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Breaking Up in a Digital World

Breaking Up in a Digital World

It really was madness—ending an engagement via text message, but at the time I didn’t know what else to do. So I took the easy way out and avoided a long face-to-face conversation. Besides, how could this kind of conversation (between two young kids who met online, talked online, and lived in two different time zones) go well anyway? We didn’t really know each other; we knew the selves we presented online.

According to Facebook, he was a writer and I am a writer. We shared similar beliefs and both enjoyed spending time outside. But Facebook never asked me about my love for travel, my volunteer work with refugees, or what kind of stories I wanted to write. There was no text box on my profile where I could explain what social issues made me tick. There was no space to explain why The Pianist (despite its harsh subject matter) made me smile and why The Lord of the Rings (despite bloody wars, impending death, and talking hobbits) inspired my love for travel. Although I listed Remember the Titans and Radio as some of my favorite movies, there was no box where I could explain how and why they informed my political beliefs. And even though both of our profiles listed the Bible as one of our favorite books, Facebook didn’t elaborate that he saw it as great rulebook while I saw it as the greatest narrative of grace and mercy. So even after two and a half years of “knowing” each other, we didn’t know each other at all. Even worse, neither of us knew how to have the conversation we needed to have.

We didn’t really know each other; we knew the selves we presented online.

More than five years later, I find myself battling shame every once in a while. I am not ashamed of what I did, but how I did it. It needed to be done, and I’m glad I was competent and courageous enough to do it. (After all, how true of a commitment can you make to a person if you’re not even sure of who they really are?) I only wish I knew then what I know now—that social media is a wild, mad thing, created for entertainment and quick connections, not lifelong commitments.

I wish I had known the the differences between my digital self and the evolving human being that I am. I wish I had been more mature, but I am thankful for the lessons I’ve learned. Relationships require face to face communication. I am so much more than a Facebook profile. Long-distance dating is not for me. Social media is only as mad as the individuals operating it. Life is about balance. Balance keeps us whole. My relationships today wouldn’t be half of what they are if I had not sent that text and embarked on a new life journey, but hiding behind social media is no longer an option for me. Sure, I love Facebook, Twitter and Instagram, but I’ve come to realize they don’t define me.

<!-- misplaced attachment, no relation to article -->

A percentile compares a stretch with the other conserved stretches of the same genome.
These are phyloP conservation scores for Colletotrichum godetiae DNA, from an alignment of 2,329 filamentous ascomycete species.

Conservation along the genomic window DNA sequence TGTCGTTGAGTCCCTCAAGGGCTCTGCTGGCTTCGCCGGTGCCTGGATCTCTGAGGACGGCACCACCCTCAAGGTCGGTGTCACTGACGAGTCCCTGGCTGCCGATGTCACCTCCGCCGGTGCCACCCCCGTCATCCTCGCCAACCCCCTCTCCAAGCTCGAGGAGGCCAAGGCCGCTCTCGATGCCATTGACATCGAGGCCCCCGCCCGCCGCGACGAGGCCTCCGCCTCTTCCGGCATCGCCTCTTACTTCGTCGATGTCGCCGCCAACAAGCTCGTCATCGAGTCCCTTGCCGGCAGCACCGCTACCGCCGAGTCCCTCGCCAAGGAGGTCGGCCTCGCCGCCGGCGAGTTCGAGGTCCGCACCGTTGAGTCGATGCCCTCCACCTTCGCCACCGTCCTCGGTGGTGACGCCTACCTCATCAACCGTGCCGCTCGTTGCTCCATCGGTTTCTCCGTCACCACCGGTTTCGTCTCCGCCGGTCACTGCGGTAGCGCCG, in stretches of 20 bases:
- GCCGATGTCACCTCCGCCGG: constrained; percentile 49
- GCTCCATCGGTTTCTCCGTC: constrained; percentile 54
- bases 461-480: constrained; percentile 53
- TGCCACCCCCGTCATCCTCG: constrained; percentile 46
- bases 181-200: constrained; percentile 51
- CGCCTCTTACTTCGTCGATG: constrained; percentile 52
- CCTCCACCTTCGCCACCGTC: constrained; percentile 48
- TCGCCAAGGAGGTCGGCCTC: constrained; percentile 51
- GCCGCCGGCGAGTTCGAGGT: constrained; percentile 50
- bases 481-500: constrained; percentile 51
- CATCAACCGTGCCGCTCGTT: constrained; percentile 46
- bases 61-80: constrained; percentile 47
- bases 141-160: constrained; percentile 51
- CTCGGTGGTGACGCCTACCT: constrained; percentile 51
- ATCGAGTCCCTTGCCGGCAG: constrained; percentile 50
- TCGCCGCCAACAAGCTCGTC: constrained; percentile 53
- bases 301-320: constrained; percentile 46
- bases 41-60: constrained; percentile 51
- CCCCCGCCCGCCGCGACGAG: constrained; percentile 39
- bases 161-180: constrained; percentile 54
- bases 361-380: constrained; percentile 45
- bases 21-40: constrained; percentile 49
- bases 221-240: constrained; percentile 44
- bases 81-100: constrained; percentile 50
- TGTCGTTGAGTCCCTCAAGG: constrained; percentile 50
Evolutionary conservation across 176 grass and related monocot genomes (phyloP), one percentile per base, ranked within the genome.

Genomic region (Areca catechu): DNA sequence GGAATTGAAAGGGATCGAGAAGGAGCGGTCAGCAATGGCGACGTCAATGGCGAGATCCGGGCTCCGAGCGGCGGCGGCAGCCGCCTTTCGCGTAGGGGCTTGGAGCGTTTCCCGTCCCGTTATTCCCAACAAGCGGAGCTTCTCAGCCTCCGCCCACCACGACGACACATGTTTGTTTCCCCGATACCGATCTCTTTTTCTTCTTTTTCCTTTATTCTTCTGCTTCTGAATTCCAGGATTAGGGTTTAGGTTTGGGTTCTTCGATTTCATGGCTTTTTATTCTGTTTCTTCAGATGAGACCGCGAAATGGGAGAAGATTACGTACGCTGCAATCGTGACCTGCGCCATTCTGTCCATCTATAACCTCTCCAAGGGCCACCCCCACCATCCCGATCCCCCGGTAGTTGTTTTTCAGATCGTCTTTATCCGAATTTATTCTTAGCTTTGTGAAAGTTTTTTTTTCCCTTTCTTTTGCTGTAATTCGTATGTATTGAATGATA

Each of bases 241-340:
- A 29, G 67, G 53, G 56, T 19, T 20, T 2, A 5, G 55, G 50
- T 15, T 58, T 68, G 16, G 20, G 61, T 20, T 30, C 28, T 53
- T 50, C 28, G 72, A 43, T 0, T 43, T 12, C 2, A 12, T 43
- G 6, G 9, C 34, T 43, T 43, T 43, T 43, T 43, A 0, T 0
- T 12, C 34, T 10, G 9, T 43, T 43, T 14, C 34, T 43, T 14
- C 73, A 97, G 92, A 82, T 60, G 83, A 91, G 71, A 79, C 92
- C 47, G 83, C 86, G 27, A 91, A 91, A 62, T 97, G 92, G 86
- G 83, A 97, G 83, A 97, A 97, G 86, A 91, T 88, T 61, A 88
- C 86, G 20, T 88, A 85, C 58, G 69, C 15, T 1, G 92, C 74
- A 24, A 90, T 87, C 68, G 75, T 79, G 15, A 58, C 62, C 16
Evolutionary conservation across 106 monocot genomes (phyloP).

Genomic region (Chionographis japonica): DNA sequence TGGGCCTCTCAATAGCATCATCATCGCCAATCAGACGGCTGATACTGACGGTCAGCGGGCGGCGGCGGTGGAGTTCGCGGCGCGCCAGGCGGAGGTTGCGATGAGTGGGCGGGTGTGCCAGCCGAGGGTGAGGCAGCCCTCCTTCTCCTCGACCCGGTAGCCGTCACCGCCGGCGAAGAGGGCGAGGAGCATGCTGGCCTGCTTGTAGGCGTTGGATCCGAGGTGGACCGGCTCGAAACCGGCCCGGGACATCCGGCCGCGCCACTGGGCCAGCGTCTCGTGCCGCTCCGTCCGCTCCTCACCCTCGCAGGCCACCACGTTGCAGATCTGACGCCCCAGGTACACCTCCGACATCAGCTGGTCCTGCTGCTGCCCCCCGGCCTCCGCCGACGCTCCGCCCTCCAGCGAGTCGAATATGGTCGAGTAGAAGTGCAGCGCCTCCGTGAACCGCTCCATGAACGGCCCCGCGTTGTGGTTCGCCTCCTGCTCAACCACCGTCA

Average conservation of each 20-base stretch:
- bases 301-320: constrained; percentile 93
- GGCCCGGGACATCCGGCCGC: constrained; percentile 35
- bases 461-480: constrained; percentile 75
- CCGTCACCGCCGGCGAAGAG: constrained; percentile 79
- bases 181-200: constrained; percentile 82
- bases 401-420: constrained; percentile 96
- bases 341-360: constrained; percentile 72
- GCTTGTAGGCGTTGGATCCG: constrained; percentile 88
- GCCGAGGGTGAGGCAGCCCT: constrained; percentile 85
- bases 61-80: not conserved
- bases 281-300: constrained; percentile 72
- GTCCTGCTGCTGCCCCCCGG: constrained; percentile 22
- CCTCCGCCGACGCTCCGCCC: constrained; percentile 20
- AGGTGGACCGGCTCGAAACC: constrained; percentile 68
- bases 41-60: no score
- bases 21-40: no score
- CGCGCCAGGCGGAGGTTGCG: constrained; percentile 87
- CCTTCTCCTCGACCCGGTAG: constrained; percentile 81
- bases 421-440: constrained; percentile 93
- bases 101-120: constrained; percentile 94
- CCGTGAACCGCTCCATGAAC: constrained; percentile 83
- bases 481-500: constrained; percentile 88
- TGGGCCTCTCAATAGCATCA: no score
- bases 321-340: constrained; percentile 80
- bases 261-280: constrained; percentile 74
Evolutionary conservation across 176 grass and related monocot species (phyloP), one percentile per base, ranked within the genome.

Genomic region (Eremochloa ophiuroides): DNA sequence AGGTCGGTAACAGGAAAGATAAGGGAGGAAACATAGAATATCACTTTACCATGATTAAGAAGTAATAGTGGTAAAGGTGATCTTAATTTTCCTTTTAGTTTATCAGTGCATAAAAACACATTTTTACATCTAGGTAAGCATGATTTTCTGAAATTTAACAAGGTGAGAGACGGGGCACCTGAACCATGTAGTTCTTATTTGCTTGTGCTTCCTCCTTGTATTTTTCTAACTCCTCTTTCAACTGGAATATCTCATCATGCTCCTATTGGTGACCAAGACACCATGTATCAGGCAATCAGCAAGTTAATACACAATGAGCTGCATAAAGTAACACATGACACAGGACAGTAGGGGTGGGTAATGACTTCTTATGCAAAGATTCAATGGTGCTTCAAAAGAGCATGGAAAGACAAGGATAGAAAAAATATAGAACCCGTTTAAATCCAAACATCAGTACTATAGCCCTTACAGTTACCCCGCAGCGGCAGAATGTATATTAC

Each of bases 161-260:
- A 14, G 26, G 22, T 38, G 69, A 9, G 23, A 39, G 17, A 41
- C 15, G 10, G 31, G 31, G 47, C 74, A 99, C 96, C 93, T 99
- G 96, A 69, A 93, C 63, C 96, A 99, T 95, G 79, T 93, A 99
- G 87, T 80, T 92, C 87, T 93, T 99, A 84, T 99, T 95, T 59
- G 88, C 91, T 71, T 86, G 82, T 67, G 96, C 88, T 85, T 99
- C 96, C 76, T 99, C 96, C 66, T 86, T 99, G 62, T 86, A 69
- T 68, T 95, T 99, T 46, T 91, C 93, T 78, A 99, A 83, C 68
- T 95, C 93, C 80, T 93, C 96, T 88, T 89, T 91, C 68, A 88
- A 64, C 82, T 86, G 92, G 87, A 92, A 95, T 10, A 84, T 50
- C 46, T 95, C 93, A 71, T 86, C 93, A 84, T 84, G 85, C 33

I wish I had known the the differences between my digital self and the evolving human being that I am.

Life behind the screen is so black and white, so this or that. Instead of being defined by my quirks, experiences, failures, and victories, I’m forced into categories. According to the digital realm, I have one sibling. My parents are divorced. I am 24 years or older. I am a college graduate and a Christian. My preferred political party is Independent. My favorite kind of music is classical. If I could be a superhero, I’d like to be Batman. But if you asked me to tell you about myself over a cup of Earl Grey tea, I’d tell you:

I am a traveler less afraid of getting lost than missing out an adventure of a lifetime.

I am an advocate for social justice trying to heal some wounds.

I like uncomfortable words and unpredictable stories.

I’d tell you that the harder it is to swallow, the more I’m changed.

I like people, places and things that are different from me.

Though some days I struggle, I believe. Faith holds me together.

Sunshine on a warm summer day defines me—bright, intense, steady, watching and observing. Far and distant, but capable of being felt.

I love the complexity of the Middle East—easy lives make boring stories.

I enjoy thinking beyond and find that getting lost in thoughts can be fun.

I’m ok with being misunderstood, but I’ll strive for respect, honesty, and integrity all lifelong.

Deep thoughts seduce me. Complex ideas attract me. But I also like the simple life.

Oxymorons make me smile.

Rain brings out the introvert within me and quiets my soul.

I’d tell you I am a conservative, free spirit who is concerned less about geography and more about the journey to freedom.

I’d tell you that these are some of the seasonings of my life, far more flavored than any binary code.

But I won’t lie and tell you that the chains of comparison don’t grip me from time to time, because they do… More often that I care to admit.

I’ve come to remember the value of face-to-face conversations, walks in the park, coffee dates and picnics. I’ve come to appreciate the wonder of hearing another’s laughter and smelling the salt of the ocean. It’s an experience emojis can’t mimic. But of course, face-to-face encounters can be awkward and terribly uncomfortable. Yet, being uncomfortable is how we grow, and I welcome growth in all its varied forms.

So, if you’ll put down your phone, I’ll put down mine. Then we can talk, laugh, share, cry, encourage, vent, remember, and cherish the little time we have together as individuals struggling to live free in a world dominated by screens.


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Sharita is an introvert highly addicted to earl grey tea and essential oils. Though struck with the wanderlust gene, she's also prone to travel adventures off the beaten path.

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